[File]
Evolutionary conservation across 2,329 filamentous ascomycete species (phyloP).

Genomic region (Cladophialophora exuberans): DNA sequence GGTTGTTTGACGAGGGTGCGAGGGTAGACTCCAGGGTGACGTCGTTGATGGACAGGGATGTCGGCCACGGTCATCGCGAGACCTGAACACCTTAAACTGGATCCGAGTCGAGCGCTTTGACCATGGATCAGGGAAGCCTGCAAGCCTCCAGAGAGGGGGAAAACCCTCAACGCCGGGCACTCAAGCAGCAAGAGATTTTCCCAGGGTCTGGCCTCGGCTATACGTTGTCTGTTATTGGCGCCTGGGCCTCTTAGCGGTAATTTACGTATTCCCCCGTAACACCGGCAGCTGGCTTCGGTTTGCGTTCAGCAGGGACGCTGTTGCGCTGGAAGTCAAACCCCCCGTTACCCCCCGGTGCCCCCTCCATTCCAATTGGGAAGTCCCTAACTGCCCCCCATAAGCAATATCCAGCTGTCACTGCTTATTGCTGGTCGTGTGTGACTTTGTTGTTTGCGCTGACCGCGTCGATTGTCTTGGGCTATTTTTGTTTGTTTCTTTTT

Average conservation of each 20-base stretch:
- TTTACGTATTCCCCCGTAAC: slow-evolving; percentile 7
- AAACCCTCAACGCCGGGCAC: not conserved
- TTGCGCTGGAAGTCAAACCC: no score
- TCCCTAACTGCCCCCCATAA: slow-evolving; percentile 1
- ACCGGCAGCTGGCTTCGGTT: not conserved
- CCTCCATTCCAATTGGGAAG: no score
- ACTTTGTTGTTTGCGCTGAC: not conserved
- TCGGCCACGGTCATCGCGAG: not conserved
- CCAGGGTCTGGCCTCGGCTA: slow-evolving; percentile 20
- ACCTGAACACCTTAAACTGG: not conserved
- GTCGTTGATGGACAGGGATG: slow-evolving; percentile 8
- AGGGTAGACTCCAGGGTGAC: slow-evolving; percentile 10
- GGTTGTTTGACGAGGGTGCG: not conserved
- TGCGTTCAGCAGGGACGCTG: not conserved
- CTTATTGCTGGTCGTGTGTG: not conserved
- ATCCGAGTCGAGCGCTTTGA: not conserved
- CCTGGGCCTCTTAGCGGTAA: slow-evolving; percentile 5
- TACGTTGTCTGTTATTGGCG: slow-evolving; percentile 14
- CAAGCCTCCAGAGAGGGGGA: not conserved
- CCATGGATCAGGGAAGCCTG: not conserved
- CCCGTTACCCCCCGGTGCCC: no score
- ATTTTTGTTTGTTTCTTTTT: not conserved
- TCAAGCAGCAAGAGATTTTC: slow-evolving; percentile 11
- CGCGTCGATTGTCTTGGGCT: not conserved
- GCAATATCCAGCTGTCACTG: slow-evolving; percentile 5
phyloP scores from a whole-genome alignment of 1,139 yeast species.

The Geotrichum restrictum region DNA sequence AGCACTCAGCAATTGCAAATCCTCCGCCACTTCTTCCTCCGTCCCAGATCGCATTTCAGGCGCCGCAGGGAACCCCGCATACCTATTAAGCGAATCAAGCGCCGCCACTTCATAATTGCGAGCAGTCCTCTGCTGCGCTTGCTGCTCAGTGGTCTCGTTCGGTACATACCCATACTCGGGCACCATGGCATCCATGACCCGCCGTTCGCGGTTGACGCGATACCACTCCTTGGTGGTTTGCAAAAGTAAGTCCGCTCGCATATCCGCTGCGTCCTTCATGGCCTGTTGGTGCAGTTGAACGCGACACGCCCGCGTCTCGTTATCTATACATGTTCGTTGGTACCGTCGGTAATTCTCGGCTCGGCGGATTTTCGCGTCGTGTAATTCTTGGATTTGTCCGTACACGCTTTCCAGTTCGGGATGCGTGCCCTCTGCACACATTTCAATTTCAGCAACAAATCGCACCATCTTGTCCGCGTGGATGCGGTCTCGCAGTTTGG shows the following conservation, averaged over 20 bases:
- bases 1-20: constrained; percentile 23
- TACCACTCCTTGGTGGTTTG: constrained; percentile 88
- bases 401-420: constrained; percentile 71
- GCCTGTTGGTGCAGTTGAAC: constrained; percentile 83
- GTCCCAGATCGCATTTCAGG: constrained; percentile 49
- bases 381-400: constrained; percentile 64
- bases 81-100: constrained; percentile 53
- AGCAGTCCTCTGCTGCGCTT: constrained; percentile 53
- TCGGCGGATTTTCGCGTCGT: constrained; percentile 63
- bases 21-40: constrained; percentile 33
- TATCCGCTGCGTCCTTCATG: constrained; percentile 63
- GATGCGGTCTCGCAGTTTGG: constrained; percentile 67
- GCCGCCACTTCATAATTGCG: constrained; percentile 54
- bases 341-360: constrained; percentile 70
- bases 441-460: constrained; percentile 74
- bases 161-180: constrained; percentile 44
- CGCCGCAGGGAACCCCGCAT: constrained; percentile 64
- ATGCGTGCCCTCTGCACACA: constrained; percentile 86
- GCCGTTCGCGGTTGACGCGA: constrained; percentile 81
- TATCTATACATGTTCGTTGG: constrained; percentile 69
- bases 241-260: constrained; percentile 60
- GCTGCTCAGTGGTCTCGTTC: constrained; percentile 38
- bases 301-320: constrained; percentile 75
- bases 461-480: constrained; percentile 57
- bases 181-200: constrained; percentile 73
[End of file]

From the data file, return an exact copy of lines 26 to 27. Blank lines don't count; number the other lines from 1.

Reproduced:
- TCAAGCAGCAAGAGATTTTC: slow-evolving; percentile 11
- CGCGTCGATTGTCTTGGGCT: not conserved